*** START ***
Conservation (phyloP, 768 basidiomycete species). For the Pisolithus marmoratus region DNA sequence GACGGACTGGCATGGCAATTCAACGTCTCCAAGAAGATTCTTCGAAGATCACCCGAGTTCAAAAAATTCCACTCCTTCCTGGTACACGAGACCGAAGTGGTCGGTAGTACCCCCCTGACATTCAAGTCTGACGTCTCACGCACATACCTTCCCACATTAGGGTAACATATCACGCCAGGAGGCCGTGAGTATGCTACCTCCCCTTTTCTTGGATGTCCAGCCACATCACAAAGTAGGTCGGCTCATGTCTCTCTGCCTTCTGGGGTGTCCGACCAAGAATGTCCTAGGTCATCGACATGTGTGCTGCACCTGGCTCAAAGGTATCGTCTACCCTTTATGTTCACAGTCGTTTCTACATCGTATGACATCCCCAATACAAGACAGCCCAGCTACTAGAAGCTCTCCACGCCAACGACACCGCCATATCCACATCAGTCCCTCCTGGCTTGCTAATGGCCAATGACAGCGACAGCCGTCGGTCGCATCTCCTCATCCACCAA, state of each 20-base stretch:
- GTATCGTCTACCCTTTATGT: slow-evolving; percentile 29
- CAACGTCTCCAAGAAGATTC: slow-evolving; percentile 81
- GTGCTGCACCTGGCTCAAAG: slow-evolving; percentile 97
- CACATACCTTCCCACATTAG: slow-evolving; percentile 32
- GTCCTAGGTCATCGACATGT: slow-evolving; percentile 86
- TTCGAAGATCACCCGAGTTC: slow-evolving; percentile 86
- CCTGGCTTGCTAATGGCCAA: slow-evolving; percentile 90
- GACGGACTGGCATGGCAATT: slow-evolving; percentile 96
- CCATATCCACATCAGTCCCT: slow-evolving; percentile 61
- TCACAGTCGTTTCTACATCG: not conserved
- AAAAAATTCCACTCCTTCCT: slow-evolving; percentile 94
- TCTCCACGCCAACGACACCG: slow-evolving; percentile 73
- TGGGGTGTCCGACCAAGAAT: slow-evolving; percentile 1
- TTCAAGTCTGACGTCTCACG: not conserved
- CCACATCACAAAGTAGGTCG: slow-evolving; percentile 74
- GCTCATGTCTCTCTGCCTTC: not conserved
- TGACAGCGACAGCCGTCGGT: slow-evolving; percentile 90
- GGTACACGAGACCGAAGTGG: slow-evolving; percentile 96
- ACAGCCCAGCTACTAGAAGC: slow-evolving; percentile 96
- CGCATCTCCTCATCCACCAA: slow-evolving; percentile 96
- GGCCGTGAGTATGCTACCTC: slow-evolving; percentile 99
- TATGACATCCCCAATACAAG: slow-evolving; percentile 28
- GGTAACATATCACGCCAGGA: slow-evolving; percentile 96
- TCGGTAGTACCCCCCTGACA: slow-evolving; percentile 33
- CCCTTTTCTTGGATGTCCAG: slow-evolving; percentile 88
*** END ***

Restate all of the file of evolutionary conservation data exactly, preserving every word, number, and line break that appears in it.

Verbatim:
Conservation (phyloP, 768 basidiomycete species). For the Pisolithus marmoratus region DNA sequence GACGGACTGGCATGGCAATTCAACGTCTCCAAGAAGATTCTTCGAAGATCACCCGAGTTCAAAAAATTCCACTCCTTCCTGGTACACGAGACCGAAGTGGTCGGTAGTACCCCCCTGACATTCAAGTCTGACGTCTCACGCACATACCTTCCCACATTAGGGTAACATATCACGCCAGGAGGCCGTGAGTATGCTACCTCCCCTTTTCTTGGATGTCCAGCCACATCACAAAGTAGGTCGGCTCATGTCTCTCTGCCTTCTGGGGTGTCCGACCAAGAATGTCCTAGGTCATCGACATGTGTGCTGCACCTGGCTCAAAGGTATCGTCTACCCTTTATGTTCACAGTCGTTTCTACATCGTATGACATCCCCAATACAAGACAGCCCAGCTACTAGAAGCTCTCCACGCCAACGACACCGCCATATCCACATCAGTCCCTCCTGGCTTGCTAATGGCCAATGACAGCGACAGCCGTCGGTCGCATCTCCTCATCCACCAA, state of each 20-base stretch:
- GTATCGTCTACCCTTTATGT: slow-evolving; percentile 29
- CAACGTCTCCAAGAAGATTC: slow-evolving; percentile 81
- GTGCTGCACCTGGCTCAAAG: slow-evolving; percentile 97
- CACATACCTTCCCACATTAG: slow-evolving; percentile 32
- GTCCTAGGTCATCGACATGT: slow-evolving; percentile 86
- TTCGAAGATCACCCGAGTTC: slow-evolving; percentile 86
- CCTGGCTTGCTAATGGCCAA: slow-evolving; percentile 90
- GACGGACTGGCATGGCAATT: slow-evolving; percentile 96
- CCATATCCACATCAGTCCCT: slow-evolving; percentile 61
- TCACAGTCGTTTCTACATCG: not conserved
- AAAAAATTCCACTCCTTCCT: slow-evolving; percentile 94
- TCTCCACGCCAACGACACCG: slow-evolving; percentile 73
- TGGGGTGTCCGACCAAGAAT: slow-evolving; percentile 1
- TTCAAGTCTGACGTCTCACG: not conserved
- CCACATCACAAAGTAGGTCG: slow-evolving; percentile 74
- GCTCATGTCTCTCTGCCTTC: not conserved
- TGACAGCGACAGCCGTCGGT: slow-evolving; percentile 90
- GGTACACGAGACCGAAGTGG: slow-evolving; percentile 96
- ACAGCCCAGCTACTAGAAGC: slow-evolving; percentile 96
- CGCATCTCCTCATCCACCAA: slow-evolving; percentile 96
- GGCCGTGAGTATGCTACCTC: slow-evolving; percentile 99
- TATGACATCCCCAATACAAG: slow-evolving; percentile 28
- GGTAACATATCACGCCAGGA: slow-evolving; percentile 96
- TCGGTAGTACCCCCCTGACA: slow-evolving; percentile 33
- CCCTTTTCTTGGATGTCCAG: slow-evolving; percentile 88